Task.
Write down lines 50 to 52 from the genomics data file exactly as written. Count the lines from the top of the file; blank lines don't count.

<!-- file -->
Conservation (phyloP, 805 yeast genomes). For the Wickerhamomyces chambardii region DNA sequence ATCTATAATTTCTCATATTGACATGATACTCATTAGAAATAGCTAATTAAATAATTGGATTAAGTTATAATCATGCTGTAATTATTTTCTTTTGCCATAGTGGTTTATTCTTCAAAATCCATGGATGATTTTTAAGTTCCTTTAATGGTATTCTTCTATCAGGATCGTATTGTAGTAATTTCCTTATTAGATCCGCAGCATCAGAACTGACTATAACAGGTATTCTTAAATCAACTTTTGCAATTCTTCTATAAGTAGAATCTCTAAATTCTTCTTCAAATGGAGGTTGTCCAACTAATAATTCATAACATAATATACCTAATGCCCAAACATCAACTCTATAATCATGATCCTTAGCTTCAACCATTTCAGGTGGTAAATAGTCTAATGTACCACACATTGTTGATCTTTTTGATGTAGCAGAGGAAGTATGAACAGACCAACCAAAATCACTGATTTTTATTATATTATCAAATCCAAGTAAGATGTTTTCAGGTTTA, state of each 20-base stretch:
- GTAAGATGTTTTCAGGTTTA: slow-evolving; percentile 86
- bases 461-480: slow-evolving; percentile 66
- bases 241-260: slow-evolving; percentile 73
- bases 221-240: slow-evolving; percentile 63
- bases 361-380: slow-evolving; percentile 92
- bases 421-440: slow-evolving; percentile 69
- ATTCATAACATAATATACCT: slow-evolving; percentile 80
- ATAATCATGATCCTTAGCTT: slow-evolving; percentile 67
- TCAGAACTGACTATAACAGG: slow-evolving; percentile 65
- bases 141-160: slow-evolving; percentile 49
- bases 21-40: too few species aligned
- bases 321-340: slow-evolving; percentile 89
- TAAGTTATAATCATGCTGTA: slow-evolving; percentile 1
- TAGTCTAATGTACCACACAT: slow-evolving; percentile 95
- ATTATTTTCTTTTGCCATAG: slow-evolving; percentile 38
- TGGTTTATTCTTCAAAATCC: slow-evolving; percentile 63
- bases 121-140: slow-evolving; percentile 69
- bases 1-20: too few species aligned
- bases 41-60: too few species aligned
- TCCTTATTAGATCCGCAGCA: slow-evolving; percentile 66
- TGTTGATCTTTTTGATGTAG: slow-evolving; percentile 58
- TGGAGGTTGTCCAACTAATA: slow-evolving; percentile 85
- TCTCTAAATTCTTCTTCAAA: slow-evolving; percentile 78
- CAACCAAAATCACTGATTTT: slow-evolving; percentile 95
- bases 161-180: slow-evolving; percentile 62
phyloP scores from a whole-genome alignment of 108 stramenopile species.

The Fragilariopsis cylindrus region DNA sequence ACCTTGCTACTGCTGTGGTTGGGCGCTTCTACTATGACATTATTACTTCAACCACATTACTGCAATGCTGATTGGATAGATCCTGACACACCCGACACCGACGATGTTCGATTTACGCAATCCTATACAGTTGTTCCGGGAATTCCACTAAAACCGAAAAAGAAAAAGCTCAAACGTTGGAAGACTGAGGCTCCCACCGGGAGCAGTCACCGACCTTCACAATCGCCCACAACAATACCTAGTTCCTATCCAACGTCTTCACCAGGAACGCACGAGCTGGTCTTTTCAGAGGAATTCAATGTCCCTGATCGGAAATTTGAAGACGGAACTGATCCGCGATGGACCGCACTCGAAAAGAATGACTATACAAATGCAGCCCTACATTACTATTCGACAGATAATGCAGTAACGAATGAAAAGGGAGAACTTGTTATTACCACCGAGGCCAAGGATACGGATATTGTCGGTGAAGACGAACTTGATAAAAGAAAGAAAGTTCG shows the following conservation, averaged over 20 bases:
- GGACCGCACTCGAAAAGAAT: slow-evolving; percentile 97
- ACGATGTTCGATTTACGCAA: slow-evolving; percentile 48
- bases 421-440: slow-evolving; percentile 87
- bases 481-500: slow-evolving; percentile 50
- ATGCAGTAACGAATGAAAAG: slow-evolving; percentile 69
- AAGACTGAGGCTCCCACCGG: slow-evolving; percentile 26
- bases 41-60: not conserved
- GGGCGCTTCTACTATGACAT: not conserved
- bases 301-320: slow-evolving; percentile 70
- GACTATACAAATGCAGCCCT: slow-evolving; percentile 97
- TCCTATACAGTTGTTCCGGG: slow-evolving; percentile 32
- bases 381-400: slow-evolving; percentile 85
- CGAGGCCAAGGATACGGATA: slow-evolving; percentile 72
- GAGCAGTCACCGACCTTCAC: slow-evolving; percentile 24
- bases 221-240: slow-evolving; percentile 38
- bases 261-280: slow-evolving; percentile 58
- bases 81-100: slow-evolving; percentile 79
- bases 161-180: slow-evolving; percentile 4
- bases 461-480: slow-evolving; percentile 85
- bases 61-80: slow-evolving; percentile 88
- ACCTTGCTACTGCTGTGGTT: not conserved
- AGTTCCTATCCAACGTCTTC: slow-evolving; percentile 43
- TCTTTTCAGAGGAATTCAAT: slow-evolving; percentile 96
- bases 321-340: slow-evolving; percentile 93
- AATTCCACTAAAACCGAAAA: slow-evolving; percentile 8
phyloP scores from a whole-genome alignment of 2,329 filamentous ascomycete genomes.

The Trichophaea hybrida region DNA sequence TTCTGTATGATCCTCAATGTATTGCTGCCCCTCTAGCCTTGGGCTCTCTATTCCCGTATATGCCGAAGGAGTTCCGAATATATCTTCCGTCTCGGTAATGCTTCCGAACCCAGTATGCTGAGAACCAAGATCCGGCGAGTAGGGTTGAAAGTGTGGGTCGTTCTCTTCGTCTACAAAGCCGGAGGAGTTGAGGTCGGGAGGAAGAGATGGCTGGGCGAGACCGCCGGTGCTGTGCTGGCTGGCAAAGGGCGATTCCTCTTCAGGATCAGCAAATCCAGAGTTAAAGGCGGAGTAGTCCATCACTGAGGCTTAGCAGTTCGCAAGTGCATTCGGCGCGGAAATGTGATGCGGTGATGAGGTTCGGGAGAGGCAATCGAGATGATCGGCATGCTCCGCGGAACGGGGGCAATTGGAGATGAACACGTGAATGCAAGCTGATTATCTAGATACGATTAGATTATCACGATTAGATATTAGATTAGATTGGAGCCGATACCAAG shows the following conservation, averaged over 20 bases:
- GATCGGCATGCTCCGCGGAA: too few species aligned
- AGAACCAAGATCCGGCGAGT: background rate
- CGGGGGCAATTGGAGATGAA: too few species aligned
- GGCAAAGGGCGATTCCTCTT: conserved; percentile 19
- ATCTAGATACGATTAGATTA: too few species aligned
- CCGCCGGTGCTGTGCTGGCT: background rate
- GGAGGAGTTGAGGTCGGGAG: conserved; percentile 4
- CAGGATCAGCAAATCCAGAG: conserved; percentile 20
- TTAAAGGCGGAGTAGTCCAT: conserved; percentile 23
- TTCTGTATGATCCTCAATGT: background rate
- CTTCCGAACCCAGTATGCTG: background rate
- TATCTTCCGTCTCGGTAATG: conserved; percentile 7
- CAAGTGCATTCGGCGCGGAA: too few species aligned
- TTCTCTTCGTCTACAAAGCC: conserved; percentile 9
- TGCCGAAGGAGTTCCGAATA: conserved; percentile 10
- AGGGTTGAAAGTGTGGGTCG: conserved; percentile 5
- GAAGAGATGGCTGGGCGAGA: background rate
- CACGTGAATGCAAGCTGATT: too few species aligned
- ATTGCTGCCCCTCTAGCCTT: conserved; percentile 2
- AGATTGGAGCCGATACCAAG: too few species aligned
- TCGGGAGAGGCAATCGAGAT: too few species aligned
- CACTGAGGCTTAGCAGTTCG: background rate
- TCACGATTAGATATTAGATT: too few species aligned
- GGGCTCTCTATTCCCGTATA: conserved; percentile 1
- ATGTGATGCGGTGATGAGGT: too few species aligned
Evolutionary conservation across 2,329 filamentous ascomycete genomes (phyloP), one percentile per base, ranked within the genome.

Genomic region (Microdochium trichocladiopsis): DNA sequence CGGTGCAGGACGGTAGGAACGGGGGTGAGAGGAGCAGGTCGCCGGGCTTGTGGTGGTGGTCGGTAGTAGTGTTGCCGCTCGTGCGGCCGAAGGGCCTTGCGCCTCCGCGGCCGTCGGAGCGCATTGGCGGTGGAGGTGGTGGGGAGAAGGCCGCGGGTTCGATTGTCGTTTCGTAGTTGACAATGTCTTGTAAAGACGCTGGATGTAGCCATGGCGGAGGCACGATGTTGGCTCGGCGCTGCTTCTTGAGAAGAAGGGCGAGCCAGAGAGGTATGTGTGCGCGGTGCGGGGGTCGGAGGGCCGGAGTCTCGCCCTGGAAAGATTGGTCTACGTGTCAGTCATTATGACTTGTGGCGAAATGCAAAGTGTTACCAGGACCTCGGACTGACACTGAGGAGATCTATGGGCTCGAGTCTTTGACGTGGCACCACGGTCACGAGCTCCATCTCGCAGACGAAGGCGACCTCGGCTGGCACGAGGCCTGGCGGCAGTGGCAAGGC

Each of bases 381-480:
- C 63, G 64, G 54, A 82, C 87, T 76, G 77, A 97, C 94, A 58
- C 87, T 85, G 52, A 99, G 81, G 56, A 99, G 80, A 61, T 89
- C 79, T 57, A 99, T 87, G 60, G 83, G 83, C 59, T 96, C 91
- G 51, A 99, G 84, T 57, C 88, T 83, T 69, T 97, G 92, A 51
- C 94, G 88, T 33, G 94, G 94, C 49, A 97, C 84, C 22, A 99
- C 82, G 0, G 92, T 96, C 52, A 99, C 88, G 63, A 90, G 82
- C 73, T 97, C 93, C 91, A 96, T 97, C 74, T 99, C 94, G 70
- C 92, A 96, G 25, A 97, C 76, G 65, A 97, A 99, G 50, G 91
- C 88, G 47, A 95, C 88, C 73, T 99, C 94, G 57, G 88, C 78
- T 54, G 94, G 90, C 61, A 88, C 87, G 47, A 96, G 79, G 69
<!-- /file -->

- AGTTCCTATCCAACGTCTTC: slow-evolving; percentile 43
- TCTTTTCAGAGGAATTCAAT: slow-evolving; percentile 96
- bases 321-340: slow-evolving; percentile 93